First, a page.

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Bhagwandas Babulal Vs. the State - Court Judgment

LegalCrystal Citation
SubjectCriminal
CourtMadhya Pradesh High Court
Decided On
Judge
Reported in1954CriLJ337
AppellantBhagwandas Babulal
RespondentThe State
Cases ReferredEmperor v. Shivadatta
Excerpt:
- - the applicants filed a petition in revision in this court, which was rejected on 31-7-1950 as no good ground was shown to interfere with the decision of the lower court......occasion that the applicants deserve the benefit of section 562, criminal p. c. hence when the present application was submitted i issued notice as i thought, prima facie, it was a fit case in which benefit of section 562, criminal p. c. could be given.3. the learned deputy government advocate has raised a preliminary objection that this court has no power to review its judgment as the final order has already been passed. reliance has been placed on section 369, criminal p. c. it is no doubt true that once a judgment has been signed no court can alter or review it except to correct a clerical error. but section 369 begins with following words: 'save as otherwise provided by this code.' section 561a starts with the words: 'nothing in this code shall be deemed to limit or affect the.....
Judgment:
ORDER

Shinde, J.

1. This is an application under Section 561A, Criminal p. C. The applicants filed a petition in revision in this Court, which was rejected on 31-7-1950 as no good ground was shown to interfere with the decision of the lower Court. They have now submitted this application under Section 561A for the consideration of sentence.

2. On 31-7-1950 when the application in revision came up for admission it was argued on behalf of the applicants that the offence was of a trivial nature and hence the applicants were entitled to get the benefit of Section 95, Indian Penal Code and that the railway Magistrate was wrong in trying the case summarily under Section 260, Criminal P. C. Both these grounds were held by me to be inadequate to interfere with the decision of the lower Court. It was, however, not argued on that occasion that the applicants deserve the benefit of Section 562, Criminal P. C. Hence when the present application was submitted I issued notice as I thought, prima facie, it was a fit case in which benefit of Section 562, Criminal P. C. could be given.

3. The learned Deputy Government Advocate has raised a preliminary objection that this Court has no power to review its judgment as the final order has already been passed. Reliance has been placed on Section 369, Criminal P. C. It is no doubt true that once a judgment has been signed no Court can alter or review it except to correct a clerical error. But Section 369 begins with following words: 'Save as otherwise provided by this Code.' Section 561A starts with the words: 'Nothing in this Code shall be deemed to limit or affect the inherent power of the High Court' etc, The opening words of both the sections reproduced above make it abundantly clear that Section 561A is not governed by Section 369, Criminal P. C. If the High Court, to secure the ends of justice, thinks it necessary it can review its judgment. The learned Deputy Government Advocate cited - 'Subramanm Kandar v. Ramaswami Kandar' AIR 1949 Mad 154 (A), in support of his contention. This decision has no application to the present case. In that case a revision petition was dismissed for default of appearance. It was held that it could not be restored. That is not the position in the present case. In - 'Mathuradas v. Emperor' AIR 1927 Lah 139 (B), Broadway J. observed as follows:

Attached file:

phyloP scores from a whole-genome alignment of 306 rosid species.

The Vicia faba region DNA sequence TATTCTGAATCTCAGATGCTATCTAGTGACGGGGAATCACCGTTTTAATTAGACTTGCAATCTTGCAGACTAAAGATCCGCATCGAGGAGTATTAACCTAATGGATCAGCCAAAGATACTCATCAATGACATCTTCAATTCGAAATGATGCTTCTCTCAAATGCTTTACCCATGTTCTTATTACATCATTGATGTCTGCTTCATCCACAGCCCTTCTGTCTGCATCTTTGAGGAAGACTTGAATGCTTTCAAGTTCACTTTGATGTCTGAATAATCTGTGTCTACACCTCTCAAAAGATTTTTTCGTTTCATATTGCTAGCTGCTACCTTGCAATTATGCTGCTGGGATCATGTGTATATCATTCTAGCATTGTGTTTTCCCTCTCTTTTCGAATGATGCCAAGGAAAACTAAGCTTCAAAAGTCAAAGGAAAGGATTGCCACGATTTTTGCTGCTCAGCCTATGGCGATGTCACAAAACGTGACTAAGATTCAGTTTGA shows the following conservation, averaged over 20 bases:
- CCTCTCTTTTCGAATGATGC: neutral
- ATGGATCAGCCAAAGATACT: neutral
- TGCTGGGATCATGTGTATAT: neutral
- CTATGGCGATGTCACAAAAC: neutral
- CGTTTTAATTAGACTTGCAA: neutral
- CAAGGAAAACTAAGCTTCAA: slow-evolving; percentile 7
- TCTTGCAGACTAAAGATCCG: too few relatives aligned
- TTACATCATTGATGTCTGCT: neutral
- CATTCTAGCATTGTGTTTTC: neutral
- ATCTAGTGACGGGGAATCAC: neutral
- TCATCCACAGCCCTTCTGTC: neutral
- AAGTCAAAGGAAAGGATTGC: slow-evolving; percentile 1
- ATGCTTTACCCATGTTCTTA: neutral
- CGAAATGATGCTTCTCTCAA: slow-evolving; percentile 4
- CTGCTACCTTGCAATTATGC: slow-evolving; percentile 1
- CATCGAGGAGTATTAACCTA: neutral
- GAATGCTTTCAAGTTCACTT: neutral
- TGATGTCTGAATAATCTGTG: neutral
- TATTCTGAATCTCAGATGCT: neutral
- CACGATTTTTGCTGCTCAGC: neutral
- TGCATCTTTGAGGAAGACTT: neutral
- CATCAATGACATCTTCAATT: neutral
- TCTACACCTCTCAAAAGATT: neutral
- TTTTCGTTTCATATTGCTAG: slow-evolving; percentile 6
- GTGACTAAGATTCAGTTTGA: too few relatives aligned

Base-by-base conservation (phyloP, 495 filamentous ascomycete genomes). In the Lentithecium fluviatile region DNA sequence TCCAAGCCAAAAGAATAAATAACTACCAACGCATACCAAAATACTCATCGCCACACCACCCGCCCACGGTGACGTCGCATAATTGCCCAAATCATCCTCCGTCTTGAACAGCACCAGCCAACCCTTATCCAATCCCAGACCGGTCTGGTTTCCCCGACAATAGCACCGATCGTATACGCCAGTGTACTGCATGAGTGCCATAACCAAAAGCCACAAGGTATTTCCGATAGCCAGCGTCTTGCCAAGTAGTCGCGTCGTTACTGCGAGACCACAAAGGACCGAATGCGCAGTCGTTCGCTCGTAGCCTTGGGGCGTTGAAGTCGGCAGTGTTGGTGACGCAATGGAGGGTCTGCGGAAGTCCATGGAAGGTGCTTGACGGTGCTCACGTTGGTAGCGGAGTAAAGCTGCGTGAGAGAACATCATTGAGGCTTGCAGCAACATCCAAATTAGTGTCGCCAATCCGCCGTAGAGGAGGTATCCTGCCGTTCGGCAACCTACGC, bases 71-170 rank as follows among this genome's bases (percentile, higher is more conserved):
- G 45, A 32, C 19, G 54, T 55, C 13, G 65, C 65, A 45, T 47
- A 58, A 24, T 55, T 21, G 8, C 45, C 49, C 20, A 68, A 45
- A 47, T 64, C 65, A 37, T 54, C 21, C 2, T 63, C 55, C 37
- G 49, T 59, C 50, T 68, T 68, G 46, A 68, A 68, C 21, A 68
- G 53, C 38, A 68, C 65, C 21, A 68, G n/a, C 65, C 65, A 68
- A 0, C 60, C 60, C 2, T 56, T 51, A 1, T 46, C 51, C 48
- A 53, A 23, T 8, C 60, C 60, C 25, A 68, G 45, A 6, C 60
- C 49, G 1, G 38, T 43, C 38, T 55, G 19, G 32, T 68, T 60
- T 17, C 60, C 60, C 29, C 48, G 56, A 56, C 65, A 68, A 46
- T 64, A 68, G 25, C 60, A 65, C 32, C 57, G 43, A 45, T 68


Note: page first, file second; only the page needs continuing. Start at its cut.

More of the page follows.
As I read these two sections this Court has power to reconsider the question of sentence when the ends of justice require it.

In this case the revision petition was actually heard on merits and the conviction under Section 408, Penal Code was altered to that under Section 403. But the sentence was maintained. Subsequently Mathuradas preferred a petition under Section 561A, Criminal P. O. for the reconsideration of the sentence. The learned Judge entertained the application and reduced the sentence. This case was followed by the Oudh Chief Court in the case of - 'Emperor v. Shivadatta' AIR 1928 Oudh 402 (C). The preliminary objection, therefore, cannot be sustained.

4. The applicants were convicted under Section 379, Penal Code and Bhagwandas was sentenced to a fine of Rs. 2/- and Babulal and Bhagola were sentenced to a fine of Re. 1/- each. The railway Magistrate found that the accused stole three sugar cane sticks and chewed them. All the three accused are quite young and have not been previously convicted of any offence. The offence of which the applicants have been convicted is also of a very trivial nature. On account of this conviction the applicants, who were working in the loco workshop of the G. I. P. Railway, have been dismissed. If the sentence were to stand it will entail a great hardship to the accused. In the determination of the measure of punishment motive forms an important element. In the present case it is clear that the motive was not to cause wrongful gain to the accused nor was it so much to cause wrongful loss to the owner of the sugar-cane as to satiate the craving of the palate. As the motive was not so base, the act of the accused does not call for severe punishment. Taking all these things into consideration I find it a fit case to give the benefit of Sub-section (1A) of Section 562, Criminal P. C.

5. I accordingly set aside the order of sentence and release the applicants after administering due admonition. Fine if paid, be refunded.


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